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Minnesota Passes Health Care Homes Milestone

ehlinger.jpg"Early research indicates that this promising approach is not only resulting in better care but it is also reducing costs."

- By Dr. Ed Ehlinger, Commissioner of Health

Health reform is about much more than just improving insurance coverage, increasing access to care, and lowering costs. One of the biggest reforms is changing the way we deliver care so that it better meets the needs of patients. The development of health care homes is helping to make this reform happen. As a physician and the Commissioner of Health, I am impressed at the way Minnesota clinics are leading the nation with their efforts to improve care for patients by embracing health care homes and taking a team approach to care.
 
We recently announced that clinics certified as health care homes by the Minnesota Department of Health are now serving more than 2 million Minnesotans or nearly 40 percent of the population of the state.

A health care home is a primary care clinic or provider that puts patients at the center of a care team that not only treats them when they are sick but also helps them to stay well and meet their health goals, such as quitting smoking or losing weight. Though a good choice for all patients, health care homes are particularly beneficial to patients with chronic diseases or complex illnesses because they coordinate the different kinds of care and service these patients need.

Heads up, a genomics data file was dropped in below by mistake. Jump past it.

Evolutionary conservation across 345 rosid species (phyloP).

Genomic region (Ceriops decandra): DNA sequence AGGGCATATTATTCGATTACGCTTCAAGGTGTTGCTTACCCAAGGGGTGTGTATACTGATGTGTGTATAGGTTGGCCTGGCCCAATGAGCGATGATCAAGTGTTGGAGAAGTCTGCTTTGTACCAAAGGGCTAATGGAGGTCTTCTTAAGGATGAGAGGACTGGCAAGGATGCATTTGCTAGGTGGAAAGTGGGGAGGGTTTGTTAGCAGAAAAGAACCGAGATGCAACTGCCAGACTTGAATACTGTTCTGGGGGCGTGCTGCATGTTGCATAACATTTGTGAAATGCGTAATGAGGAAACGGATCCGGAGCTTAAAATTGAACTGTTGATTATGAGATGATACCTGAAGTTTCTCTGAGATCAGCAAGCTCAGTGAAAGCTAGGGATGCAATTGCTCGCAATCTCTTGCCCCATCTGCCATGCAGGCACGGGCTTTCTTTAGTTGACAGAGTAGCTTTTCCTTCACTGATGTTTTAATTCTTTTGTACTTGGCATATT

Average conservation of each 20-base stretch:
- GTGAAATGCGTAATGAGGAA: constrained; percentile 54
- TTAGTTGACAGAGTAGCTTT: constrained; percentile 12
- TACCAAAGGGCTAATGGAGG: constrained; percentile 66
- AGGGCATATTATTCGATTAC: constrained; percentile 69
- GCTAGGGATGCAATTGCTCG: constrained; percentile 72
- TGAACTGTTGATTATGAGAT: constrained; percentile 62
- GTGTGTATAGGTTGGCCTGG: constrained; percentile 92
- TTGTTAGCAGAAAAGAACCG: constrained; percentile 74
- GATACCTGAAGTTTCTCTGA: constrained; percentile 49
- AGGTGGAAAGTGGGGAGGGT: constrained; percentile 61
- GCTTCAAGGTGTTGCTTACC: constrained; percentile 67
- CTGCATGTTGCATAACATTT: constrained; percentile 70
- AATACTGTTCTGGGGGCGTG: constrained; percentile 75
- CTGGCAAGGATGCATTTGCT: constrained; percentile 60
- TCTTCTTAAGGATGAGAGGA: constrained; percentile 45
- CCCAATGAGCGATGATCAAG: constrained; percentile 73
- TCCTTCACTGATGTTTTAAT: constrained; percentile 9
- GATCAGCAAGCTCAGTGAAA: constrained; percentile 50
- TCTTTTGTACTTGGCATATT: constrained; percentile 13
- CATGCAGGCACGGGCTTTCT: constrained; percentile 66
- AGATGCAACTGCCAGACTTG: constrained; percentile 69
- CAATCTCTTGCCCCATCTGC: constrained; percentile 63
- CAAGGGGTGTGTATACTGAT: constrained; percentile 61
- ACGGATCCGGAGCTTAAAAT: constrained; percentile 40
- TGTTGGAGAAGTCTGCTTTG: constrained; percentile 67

This transformation in primary care has occurred in only a few years, following passage of Minnesota’s 2008 Health Care Reform Act, which authorized the state to certify health care homes and make care coordination payments to health care homes.

I am proud of the more than 170 clinics and 1,764 clinicians who have adopted this way of treating patients, because I know that even though becoming a health care home usually requires extra staff and administrative duties, these providers have voluntarily chosen this approach because it is the right thing to do for patients.

Early research indicates that this promising approach is not only resulting in better care but it is also reducing costs. One large provider in the Twin Cities used the health care home model to decrease costs by 5 percent over one year, while other comparable large system clinics saw a 2.6 percent increase in costs during the same time period.

I find it very heartening that clinics can both reduce costs and provide the additional services needed to qualify as a certified health care home, such as providing 24-hour access, maintaining a method of tracking patient health histories, monitoring and reporting the clinic's quality performance, and providing care planning and coordination to patients.

It’s a win-win-win (doctors, patients, payers) situation that creates the type of health care we want for Minnesota.

Find a certified health care home near you:
http://www.health.state.mn.us/healthreform/homes/certifiedhchs/index.html.